Legacy Dance Company (LDC) of Glenwood Springs is preparing for its fifth annual dance recital — “Legends of Dance” — which will take place May 6-7 at Glenwood Springs High School, starting at 6:30 p.m.
LDC hosts dance classes for everyone from 18 months of age to 18 years and above. These types of dance courses include ballet, tap, jazz, lyrical, contemporary, modern movement, hip-hop, acro, conditioning and progressing ballet techniques.
Bella Barnum-Collier, the company’s owner and executive director, referred to their updated mission statement, “creating great dancers but even better people.” This came from meeting with her team of dance teachers.
“We really like to take the approach of achieving great technique. But, ultimately, we are here for them emotionally: to support. We want [dancers] to have the best experience possible,” stated Barnum-Collier.
She and her team sat down with The Sopris Sun to talk about the direction that the company has taken in their teaching style, and what plans they have for their students. Joining Barnum-Collier was her sister and co-teacher, Bailey Barnum, Jameson Osbourn, Laura Huwa, Nicole Zinn and Riley Terry.
Each teacher credited students’ successes to empathic approaches to learning. Teachers started doing mental health checks with their students, having open and honest discussions about negative experiences in dance and helping students stay grounded. All of this provides the students with as positive a start as possible as they launch their aspiring dance careers. LDC often takes difficult moments that students experience — in or out of the studio — as teaching moments, which they can later tie into their routines.
“We go beyond teaching dance,” explained Barnum. “There have been times where we will sit with a student, one-on-one, or even with the class and talk them through stuff; teach them life lessons.”
The staff at LDC also credited their working relationships as a factor that sets them apart from other dance companies. Osbourn proudly proclaimed that there is “a wonderful ebb and flow” as educators teaching new generations of dancers and learning for themselves.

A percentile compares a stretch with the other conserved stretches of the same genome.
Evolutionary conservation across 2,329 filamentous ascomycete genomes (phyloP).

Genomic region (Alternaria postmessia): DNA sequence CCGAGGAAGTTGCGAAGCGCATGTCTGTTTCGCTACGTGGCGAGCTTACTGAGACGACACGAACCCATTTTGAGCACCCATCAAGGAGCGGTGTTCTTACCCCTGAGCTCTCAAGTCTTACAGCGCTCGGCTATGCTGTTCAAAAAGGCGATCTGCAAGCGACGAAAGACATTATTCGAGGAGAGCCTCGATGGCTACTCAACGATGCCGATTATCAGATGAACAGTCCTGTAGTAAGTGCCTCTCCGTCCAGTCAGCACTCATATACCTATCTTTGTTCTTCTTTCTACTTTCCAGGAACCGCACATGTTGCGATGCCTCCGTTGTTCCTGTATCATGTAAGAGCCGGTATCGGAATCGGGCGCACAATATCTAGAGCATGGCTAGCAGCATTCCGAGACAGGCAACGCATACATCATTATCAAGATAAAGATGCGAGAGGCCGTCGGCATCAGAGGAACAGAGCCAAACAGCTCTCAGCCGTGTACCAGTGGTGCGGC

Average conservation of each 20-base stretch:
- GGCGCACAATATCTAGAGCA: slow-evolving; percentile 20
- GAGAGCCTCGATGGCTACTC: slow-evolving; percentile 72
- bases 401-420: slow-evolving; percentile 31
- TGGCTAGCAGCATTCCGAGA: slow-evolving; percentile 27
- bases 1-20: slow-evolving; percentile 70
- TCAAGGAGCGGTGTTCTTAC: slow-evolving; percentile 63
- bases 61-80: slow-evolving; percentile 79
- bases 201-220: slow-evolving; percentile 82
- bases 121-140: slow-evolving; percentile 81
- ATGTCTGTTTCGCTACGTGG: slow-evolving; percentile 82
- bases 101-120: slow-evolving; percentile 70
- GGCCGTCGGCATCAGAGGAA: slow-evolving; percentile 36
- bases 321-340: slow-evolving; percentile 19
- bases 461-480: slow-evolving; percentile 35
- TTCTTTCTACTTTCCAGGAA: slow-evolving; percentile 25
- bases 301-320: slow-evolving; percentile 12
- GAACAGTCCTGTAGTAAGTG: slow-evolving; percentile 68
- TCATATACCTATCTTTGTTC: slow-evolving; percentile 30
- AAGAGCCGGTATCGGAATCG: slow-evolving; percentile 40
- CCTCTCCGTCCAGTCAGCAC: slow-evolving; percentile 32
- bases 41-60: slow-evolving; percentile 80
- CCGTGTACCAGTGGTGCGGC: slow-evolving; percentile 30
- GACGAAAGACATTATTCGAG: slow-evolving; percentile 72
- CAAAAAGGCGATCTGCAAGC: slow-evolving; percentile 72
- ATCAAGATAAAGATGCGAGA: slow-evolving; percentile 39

“I don’t think a lot of companies would talk about what we do, those faults in front of one another. We embrace that,” Osbourn continued. “It gives us the ability to graph how we want to lead our dancers.”
Terry shared that sentiment, stating that providing a “solid emotional cushion” and safe environment for students to be open and honest is extremely important to her, especially given how vulnerable it is to perform.
LDC also offers summer camps, competes in regional and national competitions and frequently performs for local and private events.The sites of some of their most prominent performances are Strawberry Days, the Hotel Colorado Christmas tree lighting ceremony and the St. Stephen Catholic Church Winter Gala. They recently partnered with Aspen Dance Connection for a celebration of tap dancing, described by Barnum-Collier as “small but mighty,’ with plans of returning as an annual event.
“We want to provide the students with more opportunities, that’s why we’re doing things like the tap festival and taking them to conventions,” Barnum continued.
Other elements that the company is hoping to include in the future are teaching more classic tap styles, incorporating musical theater programming, ballroom dancing and more.
The upcoming “Legends of Dance” recital will feature a plethora of different styles of dance which the company has been focusing on, along with a condensed version of the second act of the classic ballet “Swan Lake,” featuring students from kindergarten through middle school.
For ticket information, upcoming event announcements, or to enroll in classes, visit: www.legacydancegws.com
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